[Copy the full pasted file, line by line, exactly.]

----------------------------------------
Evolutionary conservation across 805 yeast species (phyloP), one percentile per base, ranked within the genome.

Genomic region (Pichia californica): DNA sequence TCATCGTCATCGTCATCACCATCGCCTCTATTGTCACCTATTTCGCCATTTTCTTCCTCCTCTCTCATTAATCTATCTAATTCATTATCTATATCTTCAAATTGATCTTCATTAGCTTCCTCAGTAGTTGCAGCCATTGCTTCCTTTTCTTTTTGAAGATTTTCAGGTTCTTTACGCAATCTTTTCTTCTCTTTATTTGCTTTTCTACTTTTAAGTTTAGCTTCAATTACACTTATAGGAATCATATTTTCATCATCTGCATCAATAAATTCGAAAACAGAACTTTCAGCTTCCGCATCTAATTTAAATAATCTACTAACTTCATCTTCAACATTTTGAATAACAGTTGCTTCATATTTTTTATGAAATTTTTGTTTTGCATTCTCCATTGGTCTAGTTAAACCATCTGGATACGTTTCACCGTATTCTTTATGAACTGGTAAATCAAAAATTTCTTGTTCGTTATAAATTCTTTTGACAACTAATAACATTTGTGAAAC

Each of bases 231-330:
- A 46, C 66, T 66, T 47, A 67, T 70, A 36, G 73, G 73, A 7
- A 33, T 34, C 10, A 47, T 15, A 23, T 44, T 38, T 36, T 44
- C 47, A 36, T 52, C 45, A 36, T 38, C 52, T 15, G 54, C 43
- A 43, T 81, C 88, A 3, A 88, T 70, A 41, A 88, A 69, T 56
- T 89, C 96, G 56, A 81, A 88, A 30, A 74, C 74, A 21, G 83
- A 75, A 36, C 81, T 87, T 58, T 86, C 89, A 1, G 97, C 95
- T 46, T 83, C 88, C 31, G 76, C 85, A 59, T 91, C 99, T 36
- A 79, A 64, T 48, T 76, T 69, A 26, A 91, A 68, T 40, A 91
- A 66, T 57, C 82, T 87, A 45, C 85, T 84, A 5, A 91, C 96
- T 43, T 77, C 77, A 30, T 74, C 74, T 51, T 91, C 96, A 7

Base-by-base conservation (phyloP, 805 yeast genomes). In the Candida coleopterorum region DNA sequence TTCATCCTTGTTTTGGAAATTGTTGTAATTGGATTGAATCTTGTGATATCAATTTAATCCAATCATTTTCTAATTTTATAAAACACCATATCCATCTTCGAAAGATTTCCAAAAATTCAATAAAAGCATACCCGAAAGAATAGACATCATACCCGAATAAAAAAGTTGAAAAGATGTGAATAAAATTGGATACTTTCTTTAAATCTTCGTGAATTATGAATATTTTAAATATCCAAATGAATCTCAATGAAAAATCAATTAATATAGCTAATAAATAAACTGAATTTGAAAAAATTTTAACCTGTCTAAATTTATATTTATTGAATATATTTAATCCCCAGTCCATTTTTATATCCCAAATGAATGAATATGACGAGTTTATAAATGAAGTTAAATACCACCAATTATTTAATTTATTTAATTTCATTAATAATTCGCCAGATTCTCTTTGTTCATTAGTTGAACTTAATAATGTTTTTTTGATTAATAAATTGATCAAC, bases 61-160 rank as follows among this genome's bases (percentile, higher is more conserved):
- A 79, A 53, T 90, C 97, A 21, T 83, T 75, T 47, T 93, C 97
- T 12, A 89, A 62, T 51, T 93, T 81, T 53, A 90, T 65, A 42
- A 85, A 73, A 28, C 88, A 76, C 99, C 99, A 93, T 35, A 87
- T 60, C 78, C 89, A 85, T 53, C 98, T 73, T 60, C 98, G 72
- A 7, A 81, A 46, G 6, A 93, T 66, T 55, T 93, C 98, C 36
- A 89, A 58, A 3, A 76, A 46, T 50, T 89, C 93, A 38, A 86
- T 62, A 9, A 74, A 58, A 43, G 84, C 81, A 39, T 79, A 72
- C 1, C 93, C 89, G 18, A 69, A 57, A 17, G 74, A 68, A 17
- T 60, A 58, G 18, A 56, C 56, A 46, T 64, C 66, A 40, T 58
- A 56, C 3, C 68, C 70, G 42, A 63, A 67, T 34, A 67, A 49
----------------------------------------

Evolutionary conservation across 805 yeast species (phyloP), one percentile per base, ranked within the genome.

Genomic region (Pichia californica): DNA sequence TCATCGTCATCGTCATCACCATCGCCTCTATTGTCACCTATTTCGCCATTTTCTTCCTCCTCTCTCATTAATCTATCTAATTCATTATCTATATCTTCAAATTGATCTTCATTAGCTTCCTCAGTAGTTGCAGCCATTGCTTCCTTTTCTTTTTGAAGATTTTCAGGTTCTTTACGCAATCTTTTCTTCTCTTTATTTGCTTTTCTACTTTTAAGTTTAGCTTCAATTACACTTATAGGAATCATATTTTCATCATCTGCATCAATAAATTCGAAAACAGAACTTTCAGCTTCCGCATCTAATTTAAATAATCTACTAACTTCATCTTCAACATTTTGAATAACAGTTGCTTCATATTTTTTATGAAATTTTTGTTTTGCATTCTCCATTGGTCTAGTTAAACCATCTGGATACGTTTCACCGTATTCTTTATGAACTGGTAAATCAAAAATTTCTTGTTCGTTATAAATTCTTTTGACAACTAATAACATTTGTGAAAC

Each of bases 231-330:
- A 46, C 66, T 66, T 47, A 67, T 70, A 36, G 73, G 73, A 7
- A 33, T 34, C 10, A 47, T 15, A 23, T 44, T 38, T 36, T 44
- C 47, A 36, T 52, C 45, A 36, T 38, C 52, T 15, G 54, C 43
- A 43, T 81, C 88, A 3, A 88, T 70, A 41, A 88, A 69, T 56
- T 89, C 96, G 56, A 81, A 88, A 30, A 74, C 74, A 21, G 83
- A 75, A 36, C 81, T 87, T 58, T 86, C 89, A 1, G 97, C 95
- T 46, T 83, C 88, C 31, G 76, C 85, A 59, T 91, C 99, T 36
- A 79, A 64, T 48, T 76, T 69, A 26, A 91, A 68, T 40, A 91
- A 66, T 57, C 82, T 87, A 45, C 85, T 84, A 5, A 91, C 96
- T 43, T 77, C 77, A 30, T 74, C 74, T 51, T 91, C 96, A 7

Base-by-base conservation (phyloP, 805 yeast genomes). In the Candida coleopterorum region DNA sequence TTCATCCTTGTTTTGGAAATTGTTGTAATTGGATTGAATCTTGTGATATCAATTTAATCCAATCATTTTCTAATTTTATAAAACACCATATCCATCTTCGAAAGATTTCCAAAAATTCAATAAAAGCATACCCGAAAGAATAGACATCATACCCGAATAAAAAAGTTGAAAAGATGTGAATAAAATTGGATACTTTCTTTAAATCTTCGTGAATTATGAATATTTTAAATATCCAAATGAATCTCAATGAAAAATCAATTAATATAGCTAATAAATAAACTGAATTTGAAAAAATTTTAACCTGTCTAAATTTATATTTATTGAATATATTTAATCCCCAGTCCATTTTTATATCCCAAATGAATGAATATGACGAGTTTATAAATGAAGTTAAATACCACCAATTATTTAATTTATTTAATTTCATTAATAATTCGCCAGATTCTCTTTGTTCATTAGTTGAACTTAATAATGTTTTTTTGATTAATAAATTGATCAAC, bases 61-160 rank as follows among this genome's bases (percentile, higher is more conserved):
- A 79, A 53, T 90, C 97, A 21, T 83, T 75, T 47, T 93, C 97
- T 12, A 89, A 62, T 51, T 93, T 81, T 53, A 90, T 65, A 42
- A 85, A 73, A 28, C 88, A 76, C 99, C 99, A 93, T 35, A 87
- T 60, C 78, C 89, A 85, T 53, C 98, T 73, T 60, C 98, G 72
- A 7, A 81, A 46, G 6, A 93, T 66, T 55, T 93, C 98, C 36
- A 89, A 58, A 3, A 76, A 46, T 50, T 89, C 93, A 38, A 86
- T 62, A 9, A 74, A 58, A 43, G 84, C 81, A 39, T 79, A 72
- C 1, C 93, C 89, G 18, A 69, A 57, A 17, G 74, A 68, A 17
- T 60, A 58, G 18, A 56, C 56, A 46, T 64, C 66, A 40, T 58
- A 56, C 3, C 68, C 70, G 42, A 63, A 67, T 34, A 67, A 49